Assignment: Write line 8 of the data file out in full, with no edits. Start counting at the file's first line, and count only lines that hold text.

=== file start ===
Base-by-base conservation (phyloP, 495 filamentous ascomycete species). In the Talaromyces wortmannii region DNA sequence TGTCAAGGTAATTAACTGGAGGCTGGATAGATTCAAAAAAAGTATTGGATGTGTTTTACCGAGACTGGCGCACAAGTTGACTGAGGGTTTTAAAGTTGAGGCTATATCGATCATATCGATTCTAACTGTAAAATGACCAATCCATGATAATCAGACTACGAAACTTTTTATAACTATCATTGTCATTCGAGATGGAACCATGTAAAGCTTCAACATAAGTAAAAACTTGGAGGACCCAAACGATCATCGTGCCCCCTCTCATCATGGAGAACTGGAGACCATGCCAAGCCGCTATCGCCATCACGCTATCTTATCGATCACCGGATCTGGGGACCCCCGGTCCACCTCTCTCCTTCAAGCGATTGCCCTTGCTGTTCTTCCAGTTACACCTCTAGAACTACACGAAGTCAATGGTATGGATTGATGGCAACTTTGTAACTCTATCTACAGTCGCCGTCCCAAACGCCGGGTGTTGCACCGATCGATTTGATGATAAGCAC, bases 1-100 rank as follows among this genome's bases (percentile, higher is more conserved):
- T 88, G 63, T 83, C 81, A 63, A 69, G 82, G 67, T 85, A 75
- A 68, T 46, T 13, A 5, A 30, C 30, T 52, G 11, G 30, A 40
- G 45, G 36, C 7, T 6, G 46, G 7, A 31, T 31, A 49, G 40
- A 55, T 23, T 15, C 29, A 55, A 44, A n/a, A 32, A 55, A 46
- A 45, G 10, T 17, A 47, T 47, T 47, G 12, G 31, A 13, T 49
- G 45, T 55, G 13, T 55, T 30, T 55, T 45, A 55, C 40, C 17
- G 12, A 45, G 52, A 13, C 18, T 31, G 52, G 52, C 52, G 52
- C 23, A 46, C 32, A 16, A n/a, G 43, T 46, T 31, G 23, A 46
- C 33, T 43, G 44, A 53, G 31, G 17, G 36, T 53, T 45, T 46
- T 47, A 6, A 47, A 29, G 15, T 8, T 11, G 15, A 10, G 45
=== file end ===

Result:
- G 12, A 45, G 52, A 13, C 18, T 31, G 52, G 52, C 52, G 52